NOTE: This report is part of a larger article, Action Research: Reseeing Learning and Rethinking Practice in the LOTE Classroom, published by the LOTE Center for Educator Development. Please access the main page for full text and copyright information.
Leah Sequeira, Spring Branch ISD
I want my students to communicate with one another in the target language in spoken and written formats that mean something to them and are interesting to them. I want them to learn French, not just memorize it. I want them to learn the process, not just the parts. I want them to be involved in the language, seeing the “big picture.” Therefore, I wanted to identify a process for choosing and using meaningful, communicative activities because without meaning and context, the language is many parts that do not necessarily equal the whole. With meaning, the students can function and create and understand. I am wasting my time if they are not experiencing the language in context.
An opportunity to take a Spanish III course at the University of Houston’s Accelerated Learning Program provided me the inspiration to modify my current teaching practice. In my Spanish course, we worked hard, spoke and wrote Spanish a lot, used our creativity, and did not have tests or quizzes. I wanted to incorporate some of the ideas from that class into making meaningful communication happen in my French classes. Rather than my current routine of deductive presentation of structures and vocabulary and mostly structured practice from the textbook accompanied by frequent tests and quizzes, I decided to focus on developing a new process, including more time spent providing students opportunities for creative use of French.
What activities am I currently using that are producing meaningful communication? What new activities can I create that will produce meaningful communication on a daily basis? How would my students feel about experimenting with a new style of class?
To conduct my research project, I did an analysis of my lesson plans, developed new activities that I hoped would generate more meaningful communication, and surveyed students to find out their reactions to the innovation. I also kept a journal of my observations on how students seemed to participate in class. By “meaningful communication,” I am referring to use of the target language in tasks that are interesting to students, in which they are actively engaged and using the language to express their own meaning.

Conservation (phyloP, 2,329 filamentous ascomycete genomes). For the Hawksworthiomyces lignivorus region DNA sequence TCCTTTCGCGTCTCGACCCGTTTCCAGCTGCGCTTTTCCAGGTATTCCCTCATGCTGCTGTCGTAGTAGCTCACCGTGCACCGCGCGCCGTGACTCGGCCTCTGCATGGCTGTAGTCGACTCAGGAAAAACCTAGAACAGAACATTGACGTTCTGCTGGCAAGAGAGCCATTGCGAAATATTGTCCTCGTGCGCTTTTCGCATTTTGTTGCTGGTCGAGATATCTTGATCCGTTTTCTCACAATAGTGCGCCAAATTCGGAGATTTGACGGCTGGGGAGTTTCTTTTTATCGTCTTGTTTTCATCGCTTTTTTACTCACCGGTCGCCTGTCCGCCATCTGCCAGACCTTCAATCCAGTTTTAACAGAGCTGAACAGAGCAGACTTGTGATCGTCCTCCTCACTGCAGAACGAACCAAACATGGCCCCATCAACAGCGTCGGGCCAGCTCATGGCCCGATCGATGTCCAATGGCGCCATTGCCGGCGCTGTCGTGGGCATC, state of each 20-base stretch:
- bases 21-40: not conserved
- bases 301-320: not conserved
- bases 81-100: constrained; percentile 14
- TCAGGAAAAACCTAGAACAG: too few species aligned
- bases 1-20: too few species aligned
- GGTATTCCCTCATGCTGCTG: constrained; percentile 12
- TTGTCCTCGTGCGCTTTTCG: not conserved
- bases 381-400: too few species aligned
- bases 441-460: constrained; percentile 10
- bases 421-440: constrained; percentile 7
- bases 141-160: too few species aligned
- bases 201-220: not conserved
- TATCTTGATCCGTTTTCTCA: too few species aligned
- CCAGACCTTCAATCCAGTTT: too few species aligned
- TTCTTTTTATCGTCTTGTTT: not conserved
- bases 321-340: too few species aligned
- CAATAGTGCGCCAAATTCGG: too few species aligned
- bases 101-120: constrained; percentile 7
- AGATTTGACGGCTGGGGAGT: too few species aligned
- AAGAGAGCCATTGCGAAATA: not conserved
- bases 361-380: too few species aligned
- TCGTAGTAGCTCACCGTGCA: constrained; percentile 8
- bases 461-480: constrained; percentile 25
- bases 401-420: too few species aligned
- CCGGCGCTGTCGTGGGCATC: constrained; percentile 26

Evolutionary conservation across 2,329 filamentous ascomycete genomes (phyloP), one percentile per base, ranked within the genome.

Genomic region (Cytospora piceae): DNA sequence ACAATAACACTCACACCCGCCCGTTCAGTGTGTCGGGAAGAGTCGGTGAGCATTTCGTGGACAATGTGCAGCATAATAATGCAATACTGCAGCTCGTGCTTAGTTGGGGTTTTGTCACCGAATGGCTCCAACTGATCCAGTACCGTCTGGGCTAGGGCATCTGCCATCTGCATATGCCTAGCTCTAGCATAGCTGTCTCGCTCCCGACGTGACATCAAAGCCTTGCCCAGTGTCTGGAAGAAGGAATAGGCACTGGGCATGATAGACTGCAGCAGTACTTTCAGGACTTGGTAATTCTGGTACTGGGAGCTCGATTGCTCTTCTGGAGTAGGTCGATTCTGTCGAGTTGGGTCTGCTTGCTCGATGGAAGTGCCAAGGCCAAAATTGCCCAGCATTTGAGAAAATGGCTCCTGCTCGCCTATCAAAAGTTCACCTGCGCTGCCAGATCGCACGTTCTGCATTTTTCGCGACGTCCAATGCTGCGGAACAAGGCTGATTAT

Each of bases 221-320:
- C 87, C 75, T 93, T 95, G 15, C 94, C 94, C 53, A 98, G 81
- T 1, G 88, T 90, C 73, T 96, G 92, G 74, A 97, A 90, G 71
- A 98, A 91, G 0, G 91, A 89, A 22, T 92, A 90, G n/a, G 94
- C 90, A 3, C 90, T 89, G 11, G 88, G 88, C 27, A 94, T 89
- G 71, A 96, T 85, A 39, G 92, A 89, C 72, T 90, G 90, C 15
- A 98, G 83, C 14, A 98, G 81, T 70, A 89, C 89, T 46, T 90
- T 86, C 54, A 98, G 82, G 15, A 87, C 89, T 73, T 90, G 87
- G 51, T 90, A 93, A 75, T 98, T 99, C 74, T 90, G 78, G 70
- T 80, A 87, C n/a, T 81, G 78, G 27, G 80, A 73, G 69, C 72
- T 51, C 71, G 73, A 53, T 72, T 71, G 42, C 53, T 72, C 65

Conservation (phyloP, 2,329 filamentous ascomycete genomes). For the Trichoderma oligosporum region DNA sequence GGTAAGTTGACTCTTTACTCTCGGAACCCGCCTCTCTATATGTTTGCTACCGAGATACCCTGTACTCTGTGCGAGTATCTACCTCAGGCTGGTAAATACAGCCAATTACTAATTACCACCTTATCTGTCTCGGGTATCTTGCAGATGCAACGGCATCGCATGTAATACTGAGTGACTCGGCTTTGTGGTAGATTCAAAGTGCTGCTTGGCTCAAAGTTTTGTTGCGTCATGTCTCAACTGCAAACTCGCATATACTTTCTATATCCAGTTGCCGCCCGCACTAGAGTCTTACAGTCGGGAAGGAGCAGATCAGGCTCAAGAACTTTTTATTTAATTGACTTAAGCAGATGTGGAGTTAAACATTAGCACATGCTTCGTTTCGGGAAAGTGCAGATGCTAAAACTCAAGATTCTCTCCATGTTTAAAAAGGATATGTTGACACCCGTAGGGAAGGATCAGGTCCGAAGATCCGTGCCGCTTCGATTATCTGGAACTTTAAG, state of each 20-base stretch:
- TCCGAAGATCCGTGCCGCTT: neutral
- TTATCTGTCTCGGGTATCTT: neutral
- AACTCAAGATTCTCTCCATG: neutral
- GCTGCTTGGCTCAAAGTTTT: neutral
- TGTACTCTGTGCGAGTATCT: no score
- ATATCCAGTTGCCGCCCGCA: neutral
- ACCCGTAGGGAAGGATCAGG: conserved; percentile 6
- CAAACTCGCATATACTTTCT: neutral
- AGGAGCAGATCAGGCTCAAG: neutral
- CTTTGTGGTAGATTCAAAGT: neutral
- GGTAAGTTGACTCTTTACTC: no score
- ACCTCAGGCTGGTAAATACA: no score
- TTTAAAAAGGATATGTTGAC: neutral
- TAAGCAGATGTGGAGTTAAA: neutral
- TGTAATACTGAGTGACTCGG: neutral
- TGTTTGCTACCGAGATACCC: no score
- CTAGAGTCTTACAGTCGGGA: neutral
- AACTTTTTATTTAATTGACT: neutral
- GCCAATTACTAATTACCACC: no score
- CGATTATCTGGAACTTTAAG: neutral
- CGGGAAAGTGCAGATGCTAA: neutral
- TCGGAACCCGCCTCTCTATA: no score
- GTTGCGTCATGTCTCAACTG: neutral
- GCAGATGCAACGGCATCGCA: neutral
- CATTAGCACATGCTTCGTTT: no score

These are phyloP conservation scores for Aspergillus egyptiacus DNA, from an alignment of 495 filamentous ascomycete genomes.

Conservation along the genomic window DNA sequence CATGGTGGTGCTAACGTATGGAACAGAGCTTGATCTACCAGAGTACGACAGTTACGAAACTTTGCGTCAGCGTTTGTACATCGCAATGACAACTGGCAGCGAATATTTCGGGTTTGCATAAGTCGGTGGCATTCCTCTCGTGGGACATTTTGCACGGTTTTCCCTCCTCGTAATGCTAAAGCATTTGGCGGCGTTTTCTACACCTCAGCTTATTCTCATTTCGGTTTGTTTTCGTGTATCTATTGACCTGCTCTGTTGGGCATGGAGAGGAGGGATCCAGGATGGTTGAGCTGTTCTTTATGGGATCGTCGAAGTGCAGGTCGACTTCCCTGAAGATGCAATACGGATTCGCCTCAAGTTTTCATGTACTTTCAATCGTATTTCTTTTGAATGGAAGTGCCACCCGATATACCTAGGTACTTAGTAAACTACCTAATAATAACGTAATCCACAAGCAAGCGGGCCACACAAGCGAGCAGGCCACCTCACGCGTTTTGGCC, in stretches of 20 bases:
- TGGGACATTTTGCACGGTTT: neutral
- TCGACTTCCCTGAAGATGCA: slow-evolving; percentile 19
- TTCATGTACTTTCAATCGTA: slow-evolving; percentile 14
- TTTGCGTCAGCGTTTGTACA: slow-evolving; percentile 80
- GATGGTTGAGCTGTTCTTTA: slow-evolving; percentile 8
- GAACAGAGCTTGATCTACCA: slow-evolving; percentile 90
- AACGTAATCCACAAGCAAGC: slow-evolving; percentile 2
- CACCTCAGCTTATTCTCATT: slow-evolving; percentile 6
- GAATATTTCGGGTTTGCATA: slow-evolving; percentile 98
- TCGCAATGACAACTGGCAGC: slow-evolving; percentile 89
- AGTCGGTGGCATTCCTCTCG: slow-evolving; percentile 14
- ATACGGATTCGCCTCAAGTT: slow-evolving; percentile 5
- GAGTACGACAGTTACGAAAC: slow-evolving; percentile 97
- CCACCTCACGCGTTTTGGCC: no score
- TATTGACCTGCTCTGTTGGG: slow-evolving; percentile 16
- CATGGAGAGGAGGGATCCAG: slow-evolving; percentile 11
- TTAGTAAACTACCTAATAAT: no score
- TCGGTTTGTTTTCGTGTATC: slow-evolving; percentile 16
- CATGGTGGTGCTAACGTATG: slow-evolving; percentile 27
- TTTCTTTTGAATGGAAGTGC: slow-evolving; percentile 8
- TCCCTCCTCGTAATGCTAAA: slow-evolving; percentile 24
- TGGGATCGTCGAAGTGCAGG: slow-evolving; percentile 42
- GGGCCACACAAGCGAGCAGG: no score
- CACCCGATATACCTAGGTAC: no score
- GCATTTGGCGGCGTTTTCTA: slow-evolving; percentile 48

To begin the analysis, I looked through the last two months of my lesson plans and made an outline of the types of activities that I had been using. I identified which parts of the lesson were most valuable to the learning process by reflecting on the activities in which students had seemed to be most engaged. I decided to continue beginning each class with activities reviewing the previous day’s lesson, checking for comprehension and reinforcing learning. For example, we continue to check homework, answer questions in French that tie to the previous day’s material, and translate two sentences (also tied to those materials) to reinforce difficult structures. They use their notes from the day before to help them complete the questions and translations. I believe these activities are meaningful to students because, as I observe them, they are on task, asking questions, and striving to get the right answer. Their ability to communicate successfully and the amount of interaction in French among students that I have observed shows me that these activities are meaningful and useful to them.
Immediately following the review, I now reinforce the previous day’s learning with a communicative activity (see examples below). I have eliminated drills and mechanical textbook activities in class (structured workbook practice is done as homework) and have developed tasks that are more open-ended and allow for creative use of language. I provide the structure for the activity, but students come up with the content within those parameters. With the open-ended tasks, students do not “finish”—rather they continue to work, creating with the language until I call time. Now, rather than introducing new material with a grammatical explanation followed by structured practice, I have developed a process to teach new structures or vocabulary in context through story-telling and comprehension checks. For example, I introduced a past tense by telling students a story in French about something that had happened to me. I checked that they were understanding by asking them questions about the story as I went along. Their verbal responses to the questions showed they understood. I also now introduce structures in a simplified context and do not introduce everything at once. For example, I initially presented only third-person object pronouns rather than all of them.